Atlantic began pressing and distributing Stax records and Wexler soon sent Tom Dowd to upgrade Stax's recording equipment and facilities. Wexler was impressed by the easy-going, cooperative atmosphere at the Stax studios and by the distinctive sound of the label's racially-integrated group of 'house' musicians (which he described as "an unthinkably great band") and he was soon bringing Atlantic artists to Memphis to record. Shortly afterwards Stewart and Wexler hired Al Bell
Al Bell
Al Bell is an American record producer, songwriter, and record executive. Bell is best known as one of the key figures behind and a co-owner of Memphis, Tennessee-based Stax Records during the latter half of the label's nineteen-year existence...

, then working as a DJ at a Washington DC radio station, to take over national promotion of Stax releases, the first African-American partner in the label.

In 1962 the Stax deal began to reap major rewards for both labels. An after-hours jam by members of the Stax house band resulted in the classic instrumental "Green Onions". In conversation with BBC Radio 2 DJ Johnnie Walker
Johnnie Walker (DJ)
Johnnie Walker MBE is a popular British veteran radio disc jockey and broadcaster....

 on 7 September 2008, guitarist Steve Cropper
Steve Cropper
Steve Cropper , also known as Steve "The Colonel" Cropper, is an American guitarist, songwriter and record producer. He is best known as the guitarist of the Stax Records house band, Booker T...

 revealed that the record became an instant success when DJ Reuben Washington played it four times in succession on Memphis radio station WLOK, before either the tune or the band had an agreed-upon name. The single was issued nationally in August 1962, by which time the band had been dubbed Booker T & the MGs; "Green Onions" became the biggest instrumental hit of the year, reaching #1 on the R&B chart and #3 on the pop chart, where it stayed for 16 weeks, and it sold over one million copies, earning a gold record award.

1962 also saw the Stax debut of Otis Redding
Otis Redding
Otis Ray Redding, Jr. was an American soul singer-songwriter, record producer, arranger and talent scout. He is considered one of the major figures in soul and R&B...

, who had been Johnny Jenkins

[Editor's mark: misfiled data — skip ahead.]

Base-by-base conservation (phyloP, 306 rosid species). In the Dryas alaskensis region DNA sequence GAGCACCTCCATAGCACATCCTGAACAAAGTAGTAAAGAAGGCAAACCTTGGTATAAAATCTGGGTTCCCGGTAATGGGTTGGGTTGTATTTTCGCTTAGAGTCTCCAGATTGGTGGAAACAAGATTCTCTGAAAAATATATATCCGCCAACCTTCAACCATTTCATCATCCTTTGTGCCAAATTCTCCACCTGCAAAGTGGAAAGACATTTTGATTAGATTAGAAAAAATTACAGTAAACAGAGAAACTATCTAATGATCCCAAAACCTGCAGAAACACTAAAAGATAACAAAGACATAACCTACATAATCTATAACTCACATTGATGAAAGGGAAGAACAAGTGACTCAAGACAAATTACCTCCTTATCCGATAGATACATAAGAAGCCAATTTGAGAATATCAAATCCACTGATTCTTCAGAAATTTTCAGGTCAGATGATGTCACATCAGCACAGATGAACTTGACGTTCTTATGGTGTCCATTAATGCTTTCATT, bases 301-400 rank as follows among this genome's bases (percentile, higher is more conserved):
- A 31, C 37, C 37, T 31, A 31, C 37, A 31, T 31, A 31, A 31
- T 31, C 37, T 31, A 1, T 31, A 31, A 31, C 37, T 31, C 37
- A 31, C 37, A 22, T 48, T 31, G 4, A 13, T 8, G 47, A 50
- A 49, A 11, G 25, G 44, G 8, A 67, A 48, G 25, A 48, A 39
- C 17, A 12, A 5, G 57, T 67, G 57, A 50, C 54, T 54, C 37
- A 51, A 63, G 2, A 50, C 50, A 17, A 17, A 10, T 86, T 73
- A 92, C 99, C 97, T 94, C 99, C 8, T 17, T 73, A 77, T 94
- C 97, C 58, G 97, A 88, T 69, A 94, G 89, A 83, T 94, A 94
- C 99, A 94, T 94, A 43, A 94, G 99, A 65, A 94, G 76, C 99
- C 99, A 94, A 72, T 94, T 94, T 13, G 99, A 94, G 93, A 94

Johnny Jenkins
Johnny Edward Jenkins was an American left-handed blues guitarist, who helped launch the career of Otis Redding...

' driver and was allowed to record several songs at the end of one of Jenkins' sessions, among them his own "These Arms of Mine", which was released on Stax's Volt subsidiary and became a minor hit in the south. Over the next five years Redding would become one of Stax's most important artists. During 1965 Redding broke through into the national charts; "Mr. Pitiful
Mr. Pitiful
"Mr. Pitiful" is a song written by Otis Redding and Steve Cropper which was on the 1965 album The Great Otis Redding Sings Soul Ballads. It also appeared on The Commitments soundtrack...

" reached #10 on the soul chart and just missed out on the pop Top 40, followed by "I've Been Loving You Too Long
I've Been Loving You Too Long
"I've Been Loving You Too Long" is a song written by Otis Redding and Jerry Butler. It appeared as the A-side of a 1965 hit single by Otis Redding - and subsequently appeared on his third album, Otis Blue: Otis Redding Sings Soul...

", which made #2 on the soul chart and peaked at #21. "Respect
Respect (song)
"Respect" is a song written and originally released by Stax recording artist Otis Redding in 1965. "Respect" became a 1967 hit and signature song for R&B singer Aretha Franklin. The music in the two versions is significantly different, and through a few minor changes in the lyrics, the stories told...

" also performed strongly, reaching #4 on the soul chart and #35 on the pop chart.

Over the next five years Stax and its subsidiary Volt provided Atlantic with a tremendous run of success, and many Atlantic artists were taken to Memphis to record. Among the many hits recorded by (or at) Stax between 1963 and 1967 were Rufus Thomas' "Walking The Dog
Walking the Dog
"Walking the Dog" is a Rufus Thomas song. It was released on his 1963 album Walking the Dog. It was his signature hit and also his biggest, reaching number 10 on the Billboard Hot 100 in December 1963 and remaining on the Hot 100 for 14 weeks...

", Otis Redding's "Respect", his classic version of "Try A Little Tenderness
Try a Little Tenderness
"Try a Little Tenderness" is a love song written by Jimmy Campbell, Reg Connelly and Harry M. Woods, and recorded initially on December 8, 1932 by the Ray Noble Orchestra followed by both Ruth Etting and Bing Crosby in 1933...

" and "Tramp
Tramp
A tramp is a long term homeless person who travels from place to place as a vagrant, traditionally walking or hiking all year round. In British English meanwhile a tramp simply refers to a homeless person, usually not a travelling one....

", his hit duet with Carla Thomas
Carla Thomas
Carla Thomas is an American singer, who is often referred to as the Queen of Memphis Soul. She is the daughter of Rufus Thomas.-Childhood:...

, Eddie Floyd
Eddie Floyd
Eddie Lee Floyd is an American soul/R&B singer and songwriter, best known for his work on the Stax record label in the 1960s and 1970s and the song "Knock on Wood".-Biography:...